In case you’re not familiar with the New York Times feature “Room for Debate,” I will enlighten you (even though it’s not the hardest thing to figure out on your own!). Every couple of days the Times rounds up six people, who are usually experts of some sort, and asks them their opinions on whatever the controversial topic of the day is. And, because it’s a debate, it’s usually three against three in whatever the matter at hand is. Past topics include “The Rules of the Road,” a debate about cycling safety measure, “Can Playing Ball Be Bad for Children,” a look at whether competitive sports benefit or harm young kids, and “Are Casinos Too Much of a Gamble,” debating, well, you can imagine. But so, usually these topics are relatively inoffensive and neither side of the debate at hand is all that controversial. Sure, you might have strong opinions about one of these issues, but you’re unlikely to be infuriated by the counter-opinion. Or at least, that’s how I always felt. But that all changed today when the topic was “Young Women, Drinking, and Rape.” You see, apparently the Times thinks there’s room for debate on the topic of whether or not a woman deserves to get raped if she drinks alcohol. What the fuck. No. Stop, New York Times. Just stop.
One of my co-workers saw the headline of this post and commented “Controversial opinion!” Part of the reason he did this is because he’s sarcastic and critical, but mostly it was because he thought that the headline stated an obvious truth, because, of course, there’s no debate over whether or not a woman ever deserves to be raped. Except that, lately, there has been a debate over exactly that! Over at Slate last week, Emily Yoffe wrote an article titled, “College Women: Stop Getting Drunk,” in which she asserted that the real fault in all the high publicity rapes of young women that we’ve been hearing about lies with the young women, because they chose to drink. Of course, Yoffe is forgetting that many of these cases (including the Steubenville, Ohio and Maryville, Missouri rapes) did not happen to college age girls, but to minors. However, they’re to blame anyway because they chose to drink alcohol in the company of men. Sluts!
There was, at least, a huge outcry against Yoffe’s column, as many people are sensible enough to acknowledge that perhaps victim-blaming is not an appropriate thing to do, and that maybe it is the men who should not drink, lest they, you know, commit an atrocious crime. Yoffe, for her part, thinks that men should control their drinking, but not because they might rape someone and horribly impact another person’s life, but because it wouldn’t be in a man’s “self interest” to “be a drunken frat boy who finds himself accused of raping a drunken classmate.” Ugh. Make her stop!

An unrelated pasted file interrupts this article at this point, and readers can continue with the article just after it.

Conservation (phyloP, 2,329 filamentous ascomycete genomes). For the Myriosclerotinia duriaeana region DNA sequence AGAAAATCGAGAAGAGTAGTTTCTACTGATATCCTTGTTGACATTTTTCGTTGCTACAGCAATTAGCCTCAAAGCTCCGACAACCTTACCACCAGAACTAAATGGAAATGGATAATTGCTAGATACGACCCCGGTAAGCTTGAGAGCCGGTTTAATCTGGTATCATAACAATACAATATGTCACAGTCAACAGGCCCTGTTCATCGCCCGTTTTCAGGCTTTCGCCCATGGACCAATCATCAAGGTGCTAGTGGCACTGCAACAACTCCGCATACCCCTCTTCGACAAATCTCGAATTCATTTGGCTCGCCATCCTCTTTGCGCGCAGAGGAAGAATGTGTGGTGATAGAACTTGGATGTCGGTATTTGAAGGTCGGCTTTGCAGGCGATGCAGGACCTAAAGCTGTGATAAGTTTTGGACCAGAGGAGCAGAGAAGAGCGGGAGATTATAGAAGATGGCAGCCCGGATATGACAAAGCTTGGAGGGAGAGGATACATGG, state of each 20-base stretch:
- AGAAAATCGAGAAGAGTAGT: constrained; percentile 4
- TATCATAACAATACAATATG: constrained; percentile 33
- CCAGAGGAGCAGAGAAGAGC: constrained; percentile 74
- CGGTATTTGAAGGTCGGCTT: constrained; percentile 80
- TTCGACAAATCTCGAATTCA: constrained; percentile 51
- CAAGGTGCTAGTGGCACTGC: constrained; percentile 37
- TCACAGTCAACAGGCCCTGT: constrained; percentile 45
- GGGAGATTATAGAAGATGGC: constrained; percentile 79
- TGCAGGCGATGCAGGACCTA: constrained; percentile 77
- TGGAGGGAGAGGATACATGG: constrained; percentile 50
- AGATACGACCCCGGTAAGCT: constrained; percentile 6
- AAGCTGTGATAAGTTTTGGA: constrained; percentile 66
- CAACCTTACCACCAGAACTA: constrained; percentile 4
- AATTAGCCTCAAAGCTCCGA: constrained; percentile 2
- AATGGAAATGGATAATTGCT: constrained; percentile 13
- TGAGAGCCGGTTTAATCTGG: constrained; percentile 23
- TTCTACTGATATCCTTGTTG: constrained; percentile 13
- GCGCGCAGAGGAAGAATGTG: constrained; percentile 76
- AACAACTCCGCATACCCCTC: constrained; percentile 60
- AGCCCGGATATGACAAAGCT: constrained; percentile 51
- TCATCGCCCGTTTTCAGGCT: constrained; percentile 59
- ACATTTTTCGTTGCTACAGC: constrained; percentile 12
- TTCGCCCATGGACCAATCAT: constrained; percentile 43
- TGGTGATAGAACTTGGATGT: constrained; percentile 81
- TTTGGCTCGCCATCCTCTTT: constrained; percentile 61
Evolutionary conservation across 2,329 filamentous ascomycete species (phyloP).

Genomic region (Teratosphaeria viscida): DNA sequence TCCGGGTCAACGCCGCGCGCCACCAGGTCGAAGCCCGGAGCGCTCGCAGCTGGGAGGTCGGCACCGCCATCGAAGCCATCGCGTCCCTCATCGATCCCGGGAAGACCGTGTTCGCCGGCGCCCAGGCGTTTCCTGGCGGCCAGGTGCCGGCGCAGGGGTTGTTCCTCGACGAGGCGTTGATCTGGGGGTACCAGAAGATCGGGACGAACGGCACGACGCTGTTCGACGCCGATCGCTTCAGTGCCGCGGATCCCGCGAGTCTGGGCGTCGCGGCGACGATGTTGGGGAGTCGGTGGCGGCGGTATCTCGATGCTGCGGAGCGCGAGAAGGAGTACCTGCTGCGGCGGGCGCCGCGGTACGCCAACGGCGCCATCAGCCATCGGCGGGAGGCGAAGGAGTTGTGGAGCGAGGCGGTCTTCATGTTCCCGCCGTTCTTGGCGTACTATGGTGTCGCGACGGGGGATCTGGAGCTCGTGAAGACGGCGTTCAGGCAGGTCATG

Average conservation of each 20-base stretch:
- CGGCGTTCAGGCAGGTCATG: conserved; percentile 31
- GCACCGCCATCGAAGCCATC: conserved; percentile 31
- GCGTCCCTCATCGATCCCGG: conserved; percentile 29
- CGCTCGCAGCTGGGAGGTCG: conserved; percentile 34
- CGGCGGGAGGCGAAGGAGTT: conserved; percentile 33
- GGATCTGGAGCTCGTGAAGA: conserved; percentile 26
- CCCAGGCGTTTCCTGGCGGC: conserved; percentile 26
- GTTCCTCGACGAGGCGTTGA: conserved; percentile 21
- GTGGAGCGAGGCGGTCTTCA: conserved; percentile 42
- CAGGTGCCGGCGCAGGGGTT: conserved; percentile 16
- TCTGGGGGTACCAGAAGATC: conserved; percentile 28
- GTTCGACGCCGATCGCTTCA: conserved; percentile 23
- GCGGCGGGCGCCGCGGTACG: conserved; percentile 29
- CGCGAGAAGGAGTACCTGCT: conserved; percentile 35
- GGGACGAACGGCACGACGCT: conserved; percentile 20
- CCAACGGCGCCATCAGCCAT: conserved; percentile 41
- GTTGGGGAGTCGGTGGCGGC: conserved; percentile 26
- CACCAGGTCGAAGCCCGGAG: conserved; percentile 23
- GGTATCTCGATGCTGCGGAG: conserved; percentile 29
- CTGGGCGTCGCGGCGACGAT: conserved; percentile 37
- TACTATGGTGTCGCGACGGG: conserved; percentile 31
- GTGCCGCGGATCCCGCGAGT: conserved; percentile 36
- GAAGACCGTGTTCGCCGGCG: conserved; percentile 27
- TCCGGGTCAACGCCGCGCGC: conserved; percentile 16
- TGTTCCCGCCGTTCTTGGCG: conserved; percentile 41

Or, you know, open up this “debate” to a wider audience? Because that’s exactly what the Times did by posing the question of whether or not women bear any responsibility for being the victim of a crime. And, look, it’s one thing for Salon to try and court controversy by publishing an unpopular opinion piece. It’s still irresponsible and disgusting. But it’s Salon! But for the Times to advocate a “debate” on an issue that really shouldn’t need to be debated by thoughtful, intelligent men and women is ridiculous. One of the participants in the Times debate claims that “protecting women is not victim blaming,” but, in fact, when people (no matter how well-intentioned) claim that it is a woman’s responsibility to not get attacked by a man, then, yes, it is victim blaming. First the advice is not to binge drink, then it becomes not to have more than two drinks (as per Yoffe’s suggestion, because even two glasses of wine will harm a woman’s ability to make sound judgments), and then it becomes, what? Not to leave the house? Should we also start telling women what kind of clothes they should wear, so that they become less prone to being attacked?
Lately, there has been a lot of talk about New York City in the 80s and early 90s, when the five boroughs were a much more dangerous place. Muggings and assaults were at an all-time high on the subway. And yet,of course, there was no conversation about people not using public transportation. There was no burden placed on a victim who was (gasp!) out after dark, just because that’s when most crime took place. The reasons why it’s irresponsible and immoral to blame victims are so simple that it feels like the height of pedantry and condescension to have to explain them. And yet, it’s almost always necessary to do so in the case of rape. Why rape? Why women? The focus of this “debate” on rape needs to be on the perpetrators. And, even then, the solution isn’t just to stop drinking. The solution is not to be the kind of cretin who will physically assault another human being. This has nothing to do with the alcohol consumption of either partner and everything to do with living in a society that is quick to blame women and forgive men. But until we evolve enough as a society to get to the point where we protect and support victims instead of blaming them, it would be nice to at least expect that an institution like the New York Times wouldn’t enter into this false “debate.” There is never a valid argument for blaming the victim of a rape. Never.
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